2017 has been an interesting year, to say the least. Conversations on race, nationality, and class have all permeated beyond universities and into the public sphere of discussion. The rise of the alt-right, the massive research conducted on Generation Z, and the concentration on race relations by the far left have all been on the center stage this year. And, as 2018 is right around the corner, it doesn’t seem that these socio-cultural issues are going to end anytime soon. 

In the United States, the federal government lifted bans on interracial marriage in 1967 with the historic Loving v. Virginia ruling. This resulted in a dramatic increase of interracial marriages from 2% of all married couples in 1970 to 8.4% in 2010. This figure fits with the Pew Research statistic stating that, as of 2012, more than 17% of the black American population married someone whose race was different than their own, contrasted with 9.4% of white Americans. 

In a video published by the YouTube channel CHRIS & MADS, a channel focused on vlogging, a young white girl can be seen giving her black boyfriend a new car as a surprise. The video received a massive negative response, with the dislike-to-like ratio being almost 5 to 1. 

The “Overton Window” mentioned in the above tweet is a reference to the ideological range of tolerable ideas. These ideas are generated on the basis of a society’s collective experience. The Overton Window is, however, not immune to paradigm shifts. Significant changes in what is considered to be ideologically acceptable have occurred several times in history. Whereas the act of cannibalism is considered to be perfectly acceptable in certain African communities, partaking of human flesh is generally considered to be an unthinkable idea by most contemporary Americans. Such is the subjective nature of the Overton Window.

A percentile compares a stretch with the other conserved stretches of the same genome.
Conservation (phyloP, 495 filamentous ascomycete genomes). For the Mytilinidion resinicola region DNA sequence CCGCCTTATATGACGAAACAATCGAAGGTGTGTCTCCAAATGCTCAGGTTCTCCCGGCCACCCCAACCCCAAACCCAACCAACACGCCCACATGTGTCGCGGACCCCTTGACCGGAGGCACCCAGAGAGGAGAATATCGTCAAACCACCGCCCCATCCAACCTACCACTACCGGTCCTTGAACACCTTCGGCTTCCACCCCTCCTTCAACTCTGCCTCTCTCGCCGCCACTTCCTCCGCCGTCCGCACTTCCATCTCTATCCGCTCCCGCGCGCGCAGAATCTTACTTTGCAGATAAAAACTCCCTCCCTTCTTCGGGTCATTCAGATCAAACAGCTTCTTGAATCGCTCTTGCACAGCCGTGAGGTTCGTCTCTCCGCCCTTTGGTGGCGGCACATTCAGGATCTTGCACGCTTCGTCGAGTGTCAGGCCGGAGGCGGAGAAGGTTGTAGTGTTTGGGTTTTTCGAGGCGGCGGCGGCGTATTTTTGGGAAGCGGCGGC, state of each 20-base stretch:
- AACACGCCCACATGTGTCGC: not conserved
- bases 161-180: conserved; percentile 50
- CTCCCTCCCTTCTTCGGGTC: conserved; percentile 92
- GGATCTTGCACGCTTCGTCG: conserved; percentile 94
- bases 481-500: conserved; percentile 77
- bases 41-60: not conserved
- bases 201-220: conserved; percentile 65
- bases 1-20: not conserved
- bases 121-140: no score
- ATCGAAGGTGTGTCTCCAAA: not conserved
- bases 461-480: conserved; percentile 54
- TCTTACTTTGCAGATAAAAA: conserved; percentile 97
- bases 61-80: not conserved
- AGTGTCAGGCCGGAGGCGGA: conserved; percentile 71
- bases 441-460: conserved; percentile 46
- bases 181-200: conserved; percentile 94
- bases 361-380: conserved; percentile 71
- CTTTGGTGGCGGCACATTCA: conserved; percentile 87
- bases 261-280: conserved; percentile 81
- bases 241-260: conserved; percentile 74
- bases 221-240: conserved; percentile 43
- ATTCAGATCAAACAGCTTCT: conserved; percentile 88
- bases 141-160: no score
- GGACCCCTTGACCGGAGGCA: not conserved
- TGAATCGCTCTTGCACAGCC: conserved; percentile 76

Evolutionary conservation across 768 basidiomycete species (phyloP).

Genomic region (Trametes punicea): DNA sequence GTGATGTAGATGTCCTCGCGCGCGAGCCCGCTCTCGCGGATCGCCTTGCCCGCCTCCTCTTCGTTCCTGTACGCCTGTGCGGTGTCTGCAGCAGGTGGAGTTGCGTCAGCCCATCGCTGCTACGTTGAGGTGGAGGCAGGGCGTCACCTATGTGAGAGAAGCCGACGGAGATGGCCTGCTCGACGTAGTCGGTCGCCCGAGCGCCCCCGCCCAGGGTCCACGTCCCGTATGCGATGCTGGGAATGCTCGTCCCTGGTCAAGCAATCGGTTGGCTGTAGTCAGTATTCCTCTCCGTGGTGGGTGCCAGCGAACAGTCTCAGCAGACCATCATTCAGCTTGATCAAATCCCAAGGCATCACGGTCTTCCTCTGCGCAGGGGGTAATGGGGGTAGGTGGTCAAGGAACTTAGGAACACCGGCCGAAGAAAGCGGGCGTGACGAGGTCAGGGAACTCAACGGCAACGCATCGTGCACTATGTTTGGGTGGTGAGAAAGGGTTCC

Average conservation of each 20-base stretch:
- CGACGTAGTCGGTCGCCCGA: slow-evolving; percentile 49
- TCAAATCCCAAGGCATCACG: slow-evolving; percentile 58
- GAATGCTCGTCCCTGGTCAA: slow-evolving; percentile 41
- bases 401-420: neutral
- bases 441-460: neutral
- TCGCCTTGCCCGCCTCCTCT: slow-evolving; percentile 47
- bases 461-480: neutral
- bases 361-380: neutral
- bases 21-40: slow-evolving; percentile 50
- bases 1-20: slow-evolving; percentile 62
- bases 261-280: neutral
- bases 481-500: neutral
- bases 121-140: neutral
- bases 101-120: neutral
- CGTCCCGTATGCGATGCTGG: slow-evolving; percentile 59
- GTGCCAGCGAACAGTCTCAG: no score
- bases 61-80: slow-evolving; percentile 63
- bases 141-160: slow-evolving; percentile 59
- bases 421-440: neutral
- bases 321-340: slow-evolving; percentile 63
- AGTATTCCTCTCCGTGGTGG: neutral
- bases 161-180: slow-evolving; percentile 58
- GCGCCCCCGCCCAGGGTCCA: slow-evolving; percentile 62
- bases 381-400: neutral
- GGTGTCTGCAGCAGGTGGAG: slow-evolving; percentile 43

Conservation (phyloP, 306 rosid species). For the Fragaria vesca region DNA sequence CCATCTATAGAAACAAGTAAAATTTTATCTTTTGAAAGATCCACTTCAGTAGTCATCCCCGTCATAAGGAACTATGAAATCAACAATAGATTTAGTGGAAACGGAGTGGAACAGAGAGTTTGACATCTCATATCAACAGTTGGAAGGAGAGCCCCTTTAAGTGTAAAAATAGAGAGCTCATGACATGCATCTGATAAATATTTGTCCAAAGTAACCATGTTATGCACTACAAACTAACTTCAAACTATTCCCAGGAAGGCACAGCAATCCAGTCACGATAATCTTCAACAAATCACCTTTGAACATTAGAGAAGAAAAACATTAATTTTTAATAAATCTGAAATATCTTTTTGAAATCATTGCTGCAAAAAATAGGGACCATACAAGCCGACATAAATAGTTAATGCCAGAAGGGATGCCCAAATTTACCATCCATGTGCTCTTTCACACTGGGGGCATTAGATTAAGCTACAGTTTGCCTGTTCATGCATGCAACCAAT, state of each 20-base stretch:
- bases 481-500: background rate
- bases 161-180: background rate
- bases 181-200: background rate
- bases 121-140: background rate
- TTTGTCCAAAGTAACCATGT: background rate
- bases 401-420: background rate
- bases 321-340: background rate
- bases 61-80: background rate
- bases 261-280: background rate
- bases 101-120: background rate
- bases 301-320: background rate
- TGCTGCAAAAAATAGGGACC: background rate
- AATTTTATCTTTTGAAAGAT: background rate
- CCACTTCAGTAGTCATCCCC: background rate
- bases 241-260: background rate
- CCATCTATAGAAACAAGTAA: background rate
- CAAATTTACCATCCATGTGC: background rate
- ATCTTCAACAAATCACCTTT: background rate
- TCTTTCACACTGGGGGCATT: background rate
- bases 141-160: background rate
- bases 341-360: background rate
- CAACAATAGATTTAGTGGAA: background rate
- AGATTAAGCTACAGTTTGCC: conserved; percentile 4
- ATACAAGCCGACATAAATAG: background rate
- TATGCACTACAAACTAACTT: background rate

Some comments on the above tweet mention the Overton Window as well, with one user joking about shifting the Overton Window so that “fascism is reasonable.” 

Society is slowly drifting away from the era of multiracial celebration ushered in by the bloody 20th century. In 2017 alone, Google Trends shows that the search phrase “race mixing” is tremendously popular in the United States, and that is related to the following phrases: 

  • “Breed – Organism classification rank” 
  • “Adolf Hitler – Topic” 
  • “Truth- Topic” 
  • “Communism – political ideology”

Evidently, a large amount of American internet users associate together both the concepts of “race mixing” and “Communism.” This is not a formal poll of the United States’ attitude towards interracial relationships as whole, but it is interesting to see how negative America’s internet responds to the idea of interracial relationships. 

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